Friday, April 29, 2011

Learn From Our Mistake,...

and don’t harbor a grudge.

Let me take you back to the Friday before Mardi Gras in Lafayette (LA). Our plan was to park in the Albertson’s parking lot, have a light dinner at 2Paul’s Radically Urban Barbeque, and then walk to Johnston Street to view the parade. Just one hitch to this plan. 2Paul’s was closed that evening while they were selling BBQ at Le Festival de Mardi Gras a Lafayette at Cajun Field. Our dinner choices then became a pizza buffet place and a fast food Chinese place. Have you ever had a fried wonton that you swear had been heated in a microwave? That’s reason enough to harbor a grudge.

But finally our hunger for BBQ wore us down, and armed with great reviews for this place, we headed off to 2Paul’s.

“The two Paul's, Gary PAUL Roy from Oklahoma City, and Marilynn PAULE Fournet Adams from Lafayette, share a middle name. (That's right, her middle name is PAULE.) They also share a restaurant. Together they saw that BBQ was missing in Lafayette and pulled together a bright new concept that blended traditional Texas-Oklahoma-style smoke with authentic, homemade Cajun sides and seasonings…The smoker's running out back 24/7 and inside, they’re making every side, sauce, and dessert every day. It's always fresh, it's always good, and it’s way radical” (from the restaurant’s web site).

When you walk through the doors, the first thing you notice is the smell of smoked meat. Then you notice that 2Paul’s isn’t decorated like most BBQ places. Modish prints adorn the brightly colored walls that are offset by bright red painted trim.

On one wall are hung two large signature or autograph or message boards, containing messages from recent diners. On this same wall are funky and somewhat industrial looking collages that we surmise (but aren’t certain) are made from computer mother boards and computer repair tools. Not you’re Texas-style BBQ joint.

Before placing your order at the counter, it behooves you to take a menu, find a seat, and spend some time considering all of the options. For meats, you can chose from ribs, chicken, pulled pork, brisket, sausage, turkey breast, shrimp, and pork tenderloin. Sides include rice dressing (a Cajun favorite), potato salad, Asian cole slaw, baked beans, mac and cheese, fries, and chips. Onion rings are an extra charge option.

You can order just meat, combo plates (one, two, or three meats) with two sides, sandwiches (including a hamburger), and BBQ topped salads. In fact, the Cajun Foodie and other on-line reviewers specifically mentioned the salad topped with beef brisket. I don’t think it was the brisket salad a near-by diner was enjoying, but her salad was certainly large and looked ultra fresh.

After much menu study, we were ready to send Chuck to the counter and order. I was going to have that day’s special of a pulled pork sandwich which came with the home-made fries and a beverage. To this I added a side of the Asian slaw. Chuck chose the two meat combo plate with brisket, sausage, potato salad, and baked beans. While he was ordering, I noticed onion rings being served to the table in front of us. “Look at those onion rings.” I said when Chuck returned to the table. He promptly turned around and went back to order onion rings.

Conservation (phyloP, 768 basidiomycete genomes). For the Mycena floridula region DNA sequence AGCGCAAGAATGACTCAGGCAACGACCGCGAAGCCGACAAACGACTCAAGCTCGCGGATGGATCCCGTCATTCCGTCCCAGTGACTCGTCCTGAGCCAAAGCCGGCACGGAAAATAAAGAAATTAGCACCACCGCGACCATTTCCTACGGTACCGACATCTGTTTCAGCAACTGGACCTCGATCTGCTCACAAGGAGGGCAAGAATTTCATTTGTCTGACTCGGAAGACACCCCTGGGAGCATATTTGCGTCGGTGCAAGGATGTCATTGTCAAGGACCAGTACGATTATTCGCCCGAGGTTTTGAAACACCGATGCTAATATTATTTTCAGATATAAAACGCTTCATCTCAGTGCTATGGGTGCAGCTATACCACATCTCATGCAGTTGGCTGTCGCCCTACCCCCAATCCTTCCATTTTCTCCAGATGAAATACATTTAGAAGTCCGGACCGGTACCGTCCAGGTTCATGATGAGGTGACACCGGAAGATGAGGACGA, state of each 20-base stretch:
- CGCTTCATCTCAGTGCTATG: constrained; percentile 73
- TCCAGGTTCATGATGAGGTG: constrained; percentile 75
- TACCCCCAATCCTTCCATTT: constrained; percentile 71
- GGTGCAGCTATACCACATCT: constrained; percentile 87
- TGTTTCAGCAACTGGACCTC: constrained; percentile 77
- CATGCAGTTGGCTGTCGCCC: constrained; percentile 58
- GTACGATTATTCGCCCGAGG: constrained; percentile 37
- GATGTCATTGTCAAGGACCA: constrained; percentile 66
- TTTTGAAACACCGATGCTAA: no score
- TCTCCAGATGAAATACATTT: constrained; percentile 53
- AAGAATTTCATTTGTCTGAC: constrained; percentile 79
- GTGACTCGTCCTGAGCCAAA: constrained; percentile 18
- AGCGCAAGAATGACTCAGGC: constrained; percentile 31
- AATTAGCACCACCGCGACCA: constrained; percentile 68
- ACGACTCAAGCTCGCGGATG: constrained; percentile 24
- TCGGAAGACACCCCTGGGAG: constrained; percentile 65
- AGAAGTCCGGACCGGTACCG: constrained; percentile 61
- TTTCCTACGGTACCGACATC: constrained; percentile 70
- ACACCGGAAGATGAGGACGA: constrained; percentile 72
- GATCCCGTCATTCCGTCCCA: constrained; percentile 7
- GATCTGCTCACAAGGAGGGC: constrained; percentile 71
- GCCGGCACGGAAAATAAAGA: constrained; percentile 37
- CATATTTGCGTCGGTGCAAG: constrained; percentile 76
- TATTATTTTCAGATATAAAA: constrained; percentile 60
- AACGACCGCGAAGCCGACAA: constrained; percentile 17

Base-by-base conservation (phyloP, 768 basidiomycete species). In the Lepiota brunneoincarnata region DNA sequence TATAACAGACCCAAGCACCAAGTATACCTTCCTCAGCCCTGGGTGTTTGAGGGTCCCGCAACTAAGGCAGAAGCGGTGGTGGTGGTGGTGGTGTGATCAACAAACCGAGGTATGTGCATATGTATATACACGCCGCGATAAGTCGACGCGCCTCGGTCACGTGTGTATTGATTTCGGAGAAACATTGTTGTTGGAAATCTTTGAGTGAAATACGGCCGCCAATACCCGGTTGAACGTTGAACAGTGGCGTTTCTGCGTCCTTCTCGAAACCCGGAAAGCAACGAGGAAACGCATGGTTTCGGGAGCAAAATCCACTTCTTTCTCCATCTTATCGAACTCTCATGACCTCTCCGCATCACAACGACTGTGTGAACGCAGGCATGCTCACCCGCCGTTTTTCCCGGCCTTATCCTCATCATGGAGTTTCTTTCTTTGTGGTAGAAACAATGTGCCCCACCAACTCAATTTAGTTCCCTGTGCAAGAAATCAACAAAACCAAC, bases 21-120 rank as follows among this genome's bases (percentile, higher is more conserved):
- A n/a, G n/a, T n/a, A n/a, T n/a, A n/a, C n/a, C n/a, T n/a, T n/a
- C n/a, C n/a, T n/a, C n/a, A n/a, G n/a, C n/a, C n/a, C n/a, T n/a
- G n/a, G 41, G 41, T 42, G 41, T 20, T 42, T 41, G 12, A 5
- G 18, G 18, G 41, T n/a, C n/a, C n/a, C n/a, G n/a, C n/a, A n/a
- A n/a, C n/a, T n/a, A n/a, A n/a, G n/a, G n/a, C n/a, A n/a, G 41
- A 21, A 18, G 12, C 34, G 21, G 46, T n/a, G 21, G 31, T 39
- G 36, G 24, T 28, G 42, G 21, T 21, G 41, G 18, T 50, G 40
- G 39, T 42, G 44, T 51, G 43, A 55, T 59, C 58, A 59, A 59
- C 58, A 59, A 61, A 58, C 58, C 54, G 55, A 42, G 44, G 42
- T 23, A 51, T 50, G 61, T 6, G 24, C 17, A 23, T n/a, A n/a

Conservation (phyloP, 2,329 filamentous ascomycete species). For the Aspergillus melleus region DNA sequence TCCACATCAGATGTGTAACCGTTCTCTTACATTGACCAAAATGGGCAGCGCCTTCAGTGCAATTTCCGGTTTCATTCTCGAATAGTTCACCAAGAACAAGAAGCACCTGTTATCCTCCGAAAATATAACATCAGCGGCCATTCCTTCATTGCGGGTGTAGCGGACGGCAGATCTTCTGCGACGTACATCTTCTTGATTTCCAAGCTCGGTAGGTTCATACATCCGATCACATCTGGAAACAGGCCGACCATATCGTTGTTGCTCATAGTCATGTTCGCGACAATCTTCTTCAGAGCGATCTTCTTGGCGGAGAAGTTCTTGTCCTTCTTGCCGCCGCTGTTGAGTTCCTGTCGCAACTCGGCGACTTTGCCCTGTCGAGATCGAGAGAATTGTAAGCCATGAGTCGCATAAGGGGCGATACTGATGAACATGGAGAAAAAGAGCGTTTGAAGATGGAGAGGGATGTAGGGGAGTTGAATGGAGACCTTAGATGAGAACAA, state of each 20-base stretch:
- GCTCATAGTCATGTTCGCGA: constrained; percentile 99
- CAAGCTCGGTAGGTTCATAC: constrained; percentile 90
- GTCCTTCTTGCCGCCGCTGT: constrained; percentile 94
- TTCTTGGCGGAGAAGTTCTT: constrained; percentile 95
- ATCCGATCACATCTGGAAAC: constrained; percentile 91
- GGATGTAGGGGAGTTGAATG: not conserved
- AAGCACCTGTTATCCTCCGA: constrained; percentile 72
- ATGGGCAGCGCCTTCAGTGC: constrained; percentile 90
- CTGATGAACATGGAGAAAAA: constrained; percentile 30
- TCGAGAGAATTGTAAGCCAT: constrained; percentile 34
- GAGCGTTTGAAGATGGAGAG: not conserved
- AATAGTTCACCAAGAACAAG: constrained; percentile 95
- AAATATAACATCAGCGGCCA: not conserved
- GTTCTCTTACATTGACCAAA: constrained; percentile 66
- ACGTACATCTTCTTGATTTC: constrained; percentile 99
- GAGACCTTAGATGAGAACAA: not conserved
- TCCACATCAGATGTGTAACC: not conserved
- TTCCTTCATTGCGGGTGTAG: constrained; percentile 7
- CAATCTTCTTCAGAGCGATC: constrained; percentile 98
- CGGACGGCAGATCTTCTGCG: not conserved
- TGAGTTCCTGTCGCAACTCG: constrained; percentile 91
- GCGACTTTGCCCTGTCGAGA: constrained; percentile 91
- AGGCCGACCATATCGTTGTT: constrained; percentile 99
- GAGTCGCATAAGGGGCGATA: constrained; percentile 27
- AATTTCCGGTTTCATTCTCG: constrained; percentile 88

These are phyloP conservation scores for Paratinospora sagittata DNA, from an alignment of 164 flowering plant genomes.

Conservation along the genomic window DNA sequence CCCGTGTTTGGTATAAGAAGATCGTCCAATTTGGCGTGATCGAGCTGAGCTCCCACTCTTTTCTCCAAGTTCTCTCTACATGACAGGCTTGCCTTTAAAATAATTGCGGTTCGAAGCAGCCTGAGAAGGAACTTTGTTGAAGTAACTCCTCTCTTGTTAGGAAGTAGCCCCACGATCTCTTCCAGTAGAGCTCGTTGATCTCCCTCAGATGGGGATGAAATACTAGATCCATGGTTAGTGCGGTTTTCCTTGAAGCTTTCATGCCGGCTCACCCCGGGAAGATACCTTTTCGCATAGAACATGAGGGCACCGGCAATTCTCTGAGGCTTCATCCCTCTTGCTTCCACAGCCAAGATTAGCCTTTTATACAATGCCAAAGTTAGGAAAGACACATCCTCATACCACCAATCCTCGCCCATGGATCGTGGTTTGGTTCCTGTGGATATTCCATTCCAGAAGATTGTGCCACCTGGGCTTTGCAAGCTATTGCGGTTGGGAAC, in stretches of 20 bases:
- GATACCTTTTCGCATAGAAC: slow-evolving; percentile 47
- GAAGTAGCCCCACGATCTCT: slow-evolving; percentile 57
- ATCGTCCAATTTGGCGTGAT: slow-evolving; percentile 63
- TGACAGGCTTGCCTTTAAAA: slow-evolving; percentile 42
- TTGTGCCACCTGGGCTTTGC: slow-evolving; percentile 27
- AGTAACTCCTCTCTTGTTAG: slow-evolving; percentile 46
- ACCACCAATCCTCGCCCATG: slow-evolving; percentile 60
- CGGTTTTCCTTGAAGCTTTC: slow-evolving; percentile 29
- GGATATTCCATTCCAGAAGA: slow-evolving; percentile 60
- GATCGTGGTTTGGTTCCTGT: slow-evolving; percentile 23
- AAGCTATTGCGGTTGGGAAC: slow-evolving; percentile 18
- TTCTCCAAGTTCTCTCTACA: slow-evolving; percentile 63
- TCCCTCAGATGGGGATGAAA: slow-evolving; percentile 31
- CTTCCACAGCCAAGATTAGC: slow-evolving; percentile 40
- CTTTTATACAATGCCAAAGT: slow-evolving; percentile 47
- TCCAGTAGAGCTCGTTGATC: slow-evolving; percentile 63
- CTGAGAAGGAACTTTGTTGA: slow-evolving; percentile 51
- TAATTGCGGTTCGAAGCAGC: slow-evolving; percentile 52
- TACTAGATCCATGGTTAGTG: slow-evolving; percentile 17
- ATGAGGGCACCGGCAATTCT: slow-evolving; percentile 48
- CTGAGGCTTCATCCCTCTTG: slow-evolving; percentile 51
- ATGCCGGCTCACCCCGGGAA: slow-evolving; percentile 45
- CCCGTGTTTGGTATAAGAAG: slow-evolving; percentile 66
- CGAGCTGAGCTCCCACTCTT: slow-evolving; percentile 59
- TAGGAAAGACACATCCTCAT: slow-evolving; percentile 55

One of the many things we liked about 2Paul’s is that the meat comes to your table “unsauced,” so you can “sauce it yourself” with one of their three home-made sauces (Pepper Jelly, hot, and mild) from bottles on the table. Really good BBQ doesn’t need to be drowned in sauce. The sauce is just an enhancement for the meat.

We’ll start with the onion rings. It should be a law that every restaurant owner who wants to serve onion rings come to Louisiana and learn how to make a proper ring. Is it the thin beer batter used here? Is it the Cajun mastery of the art of frying? I don’t know, but Louisiana onion rings are in a class by themselves, and these were no exception. A thin crisp batter sheathed sweet and mild thin rings of onion.

Everything on Chuck’s plate was delicious. The sausage was smoky and peppery. The potato salad was dressed with creamy mayo and—unusual for here—didn’t contain any sweet pickle. The beans were both sweet and, I suspect, made with one of 2Paul’s homemade sauces.

And the brisket. Why do we only find good brisket outside of Texas where brisket is supposed to be the BBQ speciality? I think it has to do with fat. Or the excess thereof in Texas. We learned that 2Paul’s only uses the lean end of this cut of beef and that their beef is Certified Angus. Yes, the lack of fat does make for a slightly drier brisket, but this is easily resolved with the application of a slight amount of sauce.

Now for my meal. The homemade fries were a thicker-cut waffle fry and were lightly sprinkled with Cajun seasoning. The Asian slaw didn’t have much Asian flavor (i.e. soy, sesame, ginger, garlic), but contained bits of crushed uncooked ramen noodles and peanut slivers. I would have liked a more intense flavor, but maybe this would have done battle with the BBQ flavors.

The pulled pork was magnificent with just enough smoke flavor that was enhanced with just a touch of the mild sauce. It was moist and juicy and had just enough bark edges to keep me happy. The downside was the roll. And you know that I consider a good roll to be the foundation of a good sandwich. It was too soft and too dense. Maybe toasting would have helped some, but I doubt it.

As we were leaving, we had the chance to briefly talk with Marilynn (Paule) Adams (left in photo), who told us that she grew up playing in the apple orchard where the shopping center now stands. Well, she and her partner certainly know BBQ and Cajun flavors. If not for the roll, this would have been 5.0 Addie BBQ. Still, it deserves 4.5 Addies and our promise of a return visit.

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